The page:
• http://www.mayoclinic.com/health/mitral-valve-prolapse/DS00504/DSECTION=7 TreatmentMost people with mitral valve prolapse, particularly people without symptoms, don't require treatment.If you develop symptoms, your doctor might prescribe certain medications to treat MVP-related chest pain, heart rhythm abnormalities or other complications. Some medications you might be prescribed include:Beta blockers. These drugs help prevent irregular heartbeats. They work by blocking the effects of the hormone epinephrine, also known as adrenaline. As a result, the heart beats more slowly and with less force, thereby reducing blood pressure. Beta blockers also help blood vessels relax and open up to improve blood flow. Aspirin. If you have mitral valve prolapse and have a history of strokes, your doctor might prescribe aspirin to reduce the risk of blood clots. Prescription anticoagulants (blood thinners). These medications — warfarin (Coumadin) is commonly used — prevent your blood from clotting. If you have atrial fibrillation, a history of heart failure or a history of strokes, your doctor may suggest these drugs. They must be taken exactly as prescribed.Surgical treatment for mitral valve prolapseThough most people with mitral valve prolapse don't need surgery, your doctor may suggest surgery if you have severe mitral valve regurgitation with or without symptoms. The risk of severe mitral regurgitation is enlargement of your heart's main pumping chamber (the left ventricle). This can eventually weaken your heart, preventing it from effectively pumping blood. If regurgitation goes on too long your heart may be too weak for surgery.If your doctor suggests surgery, there are two main options, repair or replacement of the mitral valve.Valve repair. Mitral valve repair is a surgery to preserve your own valve. Your mitral valve consists of two triangular-shaped flaps of tissue called leaflets. The leaflets of the mitral valve connect to the heart muscle through a ring called the annulus. The surgeon can modify the original valve (valvuloplasty) to eliminate backward blood flow. Surgeons can repair the valve by reconnecting valve leaflets or by removing excess valve tissue so that the leaflets can close tightly. Sometimes repairing the valve includes tightening or replacing the ring around the valve (annulus). This is called an annuloplasty. Valve replacement. Valve replacement is done when valve repair isn't possible. In valve replacement surgery, the damaged mitral valve is replaced by an artificial (prosthetic) valve. The two types of artificial valves are mechanical and tissue. Mechanical valves, which are made of metal, may last a long time. However, if you have a mechanical valve, you must use an anticoagulant medication, such as warfarin (Coumadin), for the rest of your life to prevent blood clots from forming on the valve. If a blood clot forms on the valve and breaks free, it could travel to your brain and cause a stroke. Tissue valves are made from biologic tissue such as a pig's heart valve. These kinds of valves are called bioprostheses. They may wear out over time and need replacement. However, an advantage of the tissue valve is that you don't have to use long-term anticoagulant medication.Current guidelines from the American Heart Association indicate repairing, rather than replacing, your mitral valve is usually the best option for most people with MVP who need surgery. The success of mitral valve repair depends on the expertise of the surgeon. Valve repair or replacement operations are best done by surgeons experienced in doing them.Mitral valve repair or replacement requires open heart surgery, done under general anesthesia. Through an incision, usually through your breastbone (sternum), your heart is exposed and connected to a heart-lung machine that assumes your breathing and blood circulation functions during the procedure. Your surgeon then replaces or repairs the valve. After the operation, you'll spend one or more days in an intensive care unit, where your heart function and general recovery are closely monitored. Less invasive ways of repairing or replacing the mitral valve are also being studied, but these procedures aren't widely available yet.Depending on your age and risk factors for coronary artery disease, your doctor may recommend cardiac catheterization and coronary angiograms before surgery. During a cardiac catheterization, a long, thin, flexible plastic tube (catheter) is inserted into your body. Dye is injected into the blood vessels of your heart. The dye is visible by X-ray machine. The machine rapidly takes a series of X-ray images (angiograms), offering a detailed look at your heart arteries to determine if you need coronary artery bypass at the same time as your valve surgery. Pressures in the heart's chambers may be measured, particularly if there is any concern about high blood pressure in the lung arteries (pulmonary hypertension) that might influence the decision to proceed with surgery.Keeping others informedMake sure your dentist or dental hygienist knows that you have mitral valve prolapse if you need dental work that's likely to cause gum bleeding, including routine cleaning. Also, tell your surgeon about your mitral valve prolapse before an operation such as a tonsillectomy, gallbladder surgery or prostate surgery. You may need to take antibiotics before the treatment or surgery in order to reduce the risks of a heart infection (endocarditis). Antibiotics can destroy most of the bacteria that enter and travel through your bloodstream, thus preventing an infection of the heart valve.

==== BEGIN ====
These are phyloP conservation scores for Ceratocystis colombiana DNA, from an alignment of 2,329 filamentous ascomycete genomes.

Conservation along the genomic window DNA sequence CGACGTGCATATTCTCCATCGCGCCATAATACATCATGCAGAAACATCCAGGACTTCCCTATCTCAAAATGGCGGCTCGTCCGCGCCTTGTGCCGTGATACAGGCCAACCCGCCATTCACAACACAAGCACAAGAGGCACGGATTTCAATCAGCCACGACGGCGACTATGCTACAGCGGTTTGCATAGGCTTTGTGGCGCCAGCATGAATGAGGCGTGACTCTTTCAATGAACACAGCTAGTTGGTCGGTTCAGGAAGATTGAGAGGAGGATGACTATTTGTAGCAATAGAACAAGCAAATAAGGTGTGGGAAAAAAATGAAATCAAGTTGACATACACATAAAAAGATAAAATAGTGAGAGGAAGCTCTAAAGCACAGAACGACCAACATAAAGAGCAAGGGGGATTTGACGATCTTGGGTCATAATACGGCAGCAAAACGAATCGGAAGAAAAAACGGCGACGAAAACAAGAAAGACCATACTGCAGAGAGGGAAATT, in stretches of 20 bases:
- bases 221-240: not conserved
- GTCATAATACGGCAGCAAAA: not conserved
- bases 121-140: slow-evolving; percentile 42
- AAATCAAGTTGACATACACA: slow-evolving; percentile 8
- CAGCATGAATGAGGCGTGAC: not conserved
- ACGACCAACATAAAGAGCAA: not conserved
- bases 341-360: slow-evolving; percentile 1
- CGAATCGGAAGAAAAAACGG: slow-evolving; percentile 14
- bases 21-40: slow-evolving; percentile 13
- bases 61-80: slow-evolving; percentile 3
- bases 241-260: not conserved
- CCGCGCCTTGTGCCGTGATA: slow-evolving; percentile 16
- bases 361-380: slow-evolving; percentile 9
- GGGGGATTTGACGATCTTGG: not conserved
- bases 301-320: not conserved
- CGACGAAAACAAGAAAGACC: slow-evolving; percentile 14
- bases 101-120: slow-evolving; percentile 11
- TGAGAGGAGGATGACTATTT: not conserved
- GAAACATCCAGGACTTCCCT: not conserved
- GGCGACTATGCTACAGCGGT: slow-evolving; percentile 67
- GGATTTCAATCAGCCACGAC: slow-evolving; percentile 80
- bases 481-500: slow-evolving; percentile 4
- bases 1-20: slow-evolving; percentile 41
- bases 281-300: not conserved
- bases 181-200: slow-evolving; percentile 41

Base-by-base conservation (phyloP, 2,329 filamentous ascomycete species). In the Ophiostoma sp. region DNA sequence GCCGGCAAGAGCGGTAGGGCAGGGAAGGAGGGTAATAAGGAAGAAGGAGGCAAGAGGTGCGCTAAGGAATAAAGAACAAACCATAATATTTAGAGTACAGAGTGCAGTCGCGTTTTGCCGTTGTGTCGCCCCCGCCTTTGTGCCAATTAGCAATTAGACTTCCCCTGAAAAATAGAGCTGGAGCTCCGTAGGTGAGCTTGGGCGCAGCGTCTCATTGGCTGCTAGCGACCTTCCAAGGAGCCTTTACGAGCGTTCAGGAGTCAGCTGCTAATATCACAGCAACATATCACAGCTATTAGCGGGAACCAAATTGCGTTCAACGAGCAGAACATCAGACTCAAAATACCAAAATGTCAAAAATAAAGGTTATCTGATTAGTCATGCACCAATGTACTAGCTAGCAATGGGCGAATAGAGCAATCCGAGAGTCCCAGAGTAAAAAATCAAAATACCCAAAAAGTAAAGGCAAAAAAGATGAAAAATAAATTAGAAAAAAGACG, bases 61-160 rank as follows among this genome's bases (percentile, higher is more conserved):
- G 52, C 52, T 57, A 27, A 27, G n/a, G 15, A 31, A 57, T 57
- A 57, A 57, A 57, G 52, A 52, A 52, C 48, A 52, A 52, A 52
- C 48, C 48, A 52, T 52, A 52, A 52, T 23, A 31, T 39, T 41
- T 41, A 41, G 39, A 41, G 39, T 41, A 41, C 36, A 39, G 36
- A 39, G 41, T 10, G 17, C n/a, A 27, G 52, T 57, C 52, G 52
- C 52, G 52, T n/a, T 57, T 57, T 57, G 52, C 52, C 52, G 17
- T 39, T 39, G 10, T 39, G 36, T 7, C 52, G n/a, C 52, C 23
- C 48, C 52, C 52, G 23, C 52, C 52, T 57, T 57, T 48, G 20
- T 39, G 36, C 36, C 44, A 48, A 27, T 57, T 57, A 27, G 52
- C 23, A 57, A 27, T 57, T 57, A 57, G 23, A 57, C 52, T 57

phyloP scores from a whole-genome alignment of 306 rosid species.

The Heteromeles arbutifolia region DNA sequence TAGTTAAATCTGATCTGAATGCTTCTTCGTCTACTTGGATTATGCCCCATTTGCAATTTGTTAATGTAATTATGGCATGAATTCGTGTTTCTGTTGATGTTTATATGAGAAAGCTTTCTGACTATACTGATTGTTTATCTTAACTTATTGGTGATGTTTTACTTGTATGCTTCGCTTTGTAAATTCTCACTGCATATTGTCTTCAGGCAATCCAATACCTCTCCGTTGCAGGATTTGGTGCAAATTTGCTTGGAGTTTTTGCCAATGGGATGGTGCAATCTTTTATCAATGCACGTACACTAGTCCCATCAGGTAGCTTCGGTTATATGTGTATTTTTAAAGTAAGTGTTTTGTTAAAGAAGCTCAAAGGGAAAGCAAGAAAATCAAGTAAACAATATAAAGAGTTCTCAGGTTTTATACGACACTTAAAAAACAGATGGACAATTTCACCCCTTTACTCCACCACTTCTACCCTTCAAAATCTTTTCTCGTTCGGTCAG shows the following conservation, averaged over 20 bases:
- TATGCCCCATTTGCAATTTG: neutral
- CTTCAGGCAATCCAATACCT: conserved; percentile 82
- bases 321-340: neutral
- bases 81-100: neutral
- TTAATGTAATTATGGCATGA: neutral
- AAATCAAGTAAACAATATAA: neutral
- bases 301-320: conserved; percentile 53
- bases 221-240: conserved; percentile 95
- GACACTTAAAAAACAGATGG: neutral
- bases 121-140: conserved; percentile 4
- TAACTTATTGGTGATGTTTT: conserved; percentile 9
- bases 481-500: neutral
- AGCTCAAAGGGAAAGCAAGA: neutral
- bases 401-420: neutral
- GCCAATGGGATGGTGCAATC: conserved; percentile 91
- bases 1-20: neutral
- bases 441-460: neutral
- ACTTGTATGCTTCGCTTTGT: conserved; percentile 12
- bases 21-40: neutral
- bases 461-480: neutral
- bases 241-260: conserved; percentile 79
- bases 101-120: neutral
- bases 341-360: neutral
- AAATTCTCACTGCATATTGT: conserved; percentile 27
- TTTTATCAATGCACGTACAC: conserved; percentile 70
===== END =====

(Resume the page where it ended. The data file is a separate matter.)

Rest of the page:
Monsterlove 2921 Replies Flag this Response